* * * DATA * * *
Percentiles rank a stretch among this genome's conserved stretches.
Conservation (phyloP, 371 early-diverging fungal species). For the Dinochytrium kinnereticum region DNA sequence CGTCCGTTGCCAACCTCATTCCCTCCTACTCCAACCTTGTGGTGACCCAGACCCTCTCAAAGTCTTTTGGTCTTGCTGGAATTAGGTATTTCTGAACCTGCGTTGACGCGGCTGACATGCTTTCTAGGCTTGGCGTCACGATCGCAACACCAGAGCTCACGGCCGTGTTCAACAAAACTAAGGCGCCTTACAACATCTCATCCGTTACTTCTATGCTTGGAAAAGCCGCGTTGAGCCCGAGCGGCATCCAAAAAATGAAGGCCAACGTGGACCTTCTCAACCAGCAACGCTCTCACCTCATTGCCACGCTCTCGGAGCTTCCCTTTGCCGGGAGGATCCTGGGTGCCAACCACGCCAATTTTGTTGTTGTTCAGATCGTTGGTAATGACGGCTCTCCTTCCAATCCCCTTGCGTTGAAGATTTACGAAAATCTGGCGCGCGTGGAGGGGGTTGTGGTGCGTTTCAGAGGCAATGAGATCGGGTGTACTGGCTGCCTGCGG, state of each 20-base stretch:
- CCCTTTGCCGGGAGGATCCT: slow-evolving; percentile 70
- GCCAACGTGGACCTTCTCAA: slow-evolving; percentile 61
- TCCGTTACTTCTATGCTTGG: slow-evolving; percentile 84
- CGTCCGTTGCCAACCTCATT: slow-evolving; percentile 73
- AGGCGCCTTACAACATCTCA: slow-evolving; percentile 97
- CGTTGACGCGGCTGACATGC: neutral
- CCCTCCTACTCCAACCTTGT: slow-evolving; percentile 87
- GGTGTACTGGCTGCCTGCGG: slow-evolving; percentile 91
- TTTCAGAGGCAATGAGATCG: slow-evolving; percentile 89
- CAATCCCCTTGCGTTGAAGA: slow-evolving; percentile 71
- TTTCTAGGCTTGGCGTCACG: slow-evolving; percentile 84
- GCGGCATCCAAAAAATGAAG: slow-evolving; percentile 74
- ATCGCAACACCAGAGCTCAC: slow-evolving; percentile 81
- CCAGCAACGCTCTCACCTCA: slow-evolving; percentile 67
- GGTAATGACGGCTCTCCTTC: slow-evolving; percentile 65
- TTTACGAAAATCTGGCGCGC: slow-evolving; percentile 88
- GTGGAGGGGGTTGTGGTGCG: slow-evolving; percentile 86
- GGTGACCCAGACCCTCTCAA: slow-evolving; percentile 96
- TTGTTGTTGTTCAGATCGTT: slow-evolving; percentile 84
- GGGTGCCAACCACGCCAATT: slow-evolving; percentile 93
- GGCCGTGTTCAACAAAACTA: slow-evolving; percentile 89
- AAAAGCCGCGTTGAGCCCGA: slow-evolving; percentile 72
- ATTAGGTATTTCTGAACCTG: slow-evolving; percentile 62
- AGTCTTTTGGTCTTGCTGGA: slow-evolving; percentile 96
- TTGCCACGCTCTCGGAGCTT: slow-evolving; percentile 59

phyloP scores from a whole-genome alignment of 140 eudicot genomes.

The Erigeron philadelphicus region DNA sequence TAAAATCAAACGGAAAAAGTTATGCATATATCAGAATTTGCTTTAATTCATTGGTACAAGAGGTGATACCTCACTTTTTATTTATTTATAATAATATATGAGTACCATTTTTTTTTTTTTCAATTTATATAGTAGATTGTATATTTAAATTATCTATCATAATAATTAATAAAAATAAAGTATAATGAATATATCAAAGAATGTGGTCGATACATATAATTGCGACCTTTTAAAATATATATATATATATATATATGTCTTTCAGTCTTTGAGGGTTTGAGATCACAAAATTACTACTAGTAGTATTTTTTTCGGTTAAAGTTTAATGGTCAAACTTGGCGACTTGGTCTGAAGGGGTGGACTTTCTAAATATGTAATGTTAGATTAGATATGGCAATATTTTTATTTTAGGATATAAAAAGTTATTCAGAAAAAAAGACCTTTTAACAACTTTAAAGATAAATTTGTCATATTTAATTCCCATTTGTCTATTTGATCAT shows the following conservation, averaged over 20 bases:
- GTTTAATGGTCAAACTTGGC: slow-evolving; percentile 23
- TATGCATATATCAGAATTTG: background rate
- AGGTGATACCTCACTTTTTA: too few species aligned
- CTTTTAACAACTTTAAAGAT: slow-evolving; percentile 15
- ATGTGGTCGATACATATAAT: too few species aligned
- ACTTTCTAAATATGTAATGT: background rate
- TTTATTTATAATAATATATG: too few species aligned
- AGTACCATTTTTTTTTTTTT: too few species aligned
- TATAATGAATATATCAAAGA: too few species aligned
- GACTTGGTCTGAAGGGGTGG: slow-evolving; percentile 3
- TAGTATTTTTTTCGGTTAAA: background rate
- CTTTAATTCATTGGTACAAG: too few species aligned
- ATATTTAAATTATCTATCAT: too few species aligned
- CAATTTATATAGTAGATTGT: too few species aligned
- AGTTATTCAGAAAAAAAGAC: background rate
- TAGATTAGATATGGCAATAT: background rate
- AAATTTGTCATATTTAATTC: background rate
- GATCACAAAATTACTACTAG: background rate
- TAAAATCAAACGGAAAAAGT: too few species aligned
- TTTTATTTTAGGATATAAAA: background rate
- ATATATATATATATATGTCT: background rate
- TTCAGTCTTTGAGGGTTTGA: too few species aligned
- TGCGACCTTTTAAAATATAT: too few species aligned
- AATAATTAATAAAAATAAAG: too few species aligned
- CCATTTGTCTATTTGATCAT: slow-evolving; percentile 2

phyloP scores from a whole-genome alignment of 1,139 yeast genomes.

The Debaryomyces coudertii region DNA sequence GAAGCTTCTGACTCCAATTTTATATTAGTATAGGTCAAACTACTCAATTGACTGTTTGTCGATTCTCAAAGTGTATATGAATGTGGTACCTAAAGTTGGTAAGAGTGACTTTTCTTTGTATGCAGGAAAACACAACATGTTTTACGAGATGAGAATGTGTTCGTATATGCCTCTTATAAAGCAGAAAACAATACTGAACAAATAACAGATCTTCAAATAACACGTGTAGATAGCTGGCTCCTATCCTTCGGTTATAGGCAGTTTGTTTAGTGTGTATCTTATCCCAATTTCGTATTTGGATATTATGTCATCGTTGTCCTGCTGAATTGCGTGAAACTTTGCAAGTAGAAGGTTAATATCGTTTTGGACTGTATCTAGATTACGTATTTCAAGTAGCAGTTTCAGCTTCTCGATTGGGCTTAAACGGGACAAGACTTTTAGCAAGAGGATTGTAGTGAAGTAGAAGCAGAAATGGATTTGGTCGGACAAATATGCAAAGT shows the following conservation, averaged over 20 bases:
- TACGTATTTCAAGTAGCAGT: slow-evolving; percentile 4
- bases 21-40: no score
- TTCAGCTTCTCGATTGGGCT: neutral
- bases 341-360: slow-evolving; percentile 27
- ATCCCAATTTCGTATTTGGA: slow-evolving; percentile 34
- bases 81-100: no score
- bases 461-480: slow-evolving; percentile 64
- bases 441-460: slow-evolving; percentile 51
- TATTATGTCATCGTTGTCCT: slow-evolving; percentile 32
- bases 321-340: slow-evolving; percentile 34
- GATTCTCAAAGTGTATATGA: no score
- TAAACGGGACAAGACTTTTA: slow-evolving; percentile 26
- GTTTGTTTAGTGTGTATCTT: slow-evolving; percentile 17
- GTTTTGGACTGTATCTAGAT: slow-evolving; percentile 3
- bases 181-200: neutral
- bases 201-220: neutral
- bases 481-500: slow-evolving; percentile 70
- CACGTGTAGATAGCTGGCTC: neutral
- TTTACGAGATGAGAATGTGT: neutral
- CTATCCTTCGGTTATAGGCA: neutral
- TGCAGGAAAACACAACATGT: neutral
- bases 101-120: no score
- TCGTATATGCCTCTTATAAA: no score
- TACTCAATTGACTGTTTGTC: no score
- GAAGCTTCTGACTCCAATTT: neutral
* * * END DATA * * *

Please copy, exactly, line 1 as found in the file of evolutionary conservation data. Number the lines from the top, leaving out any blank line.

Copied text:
Percentiles rank a stretch among this genome's conserved stretches.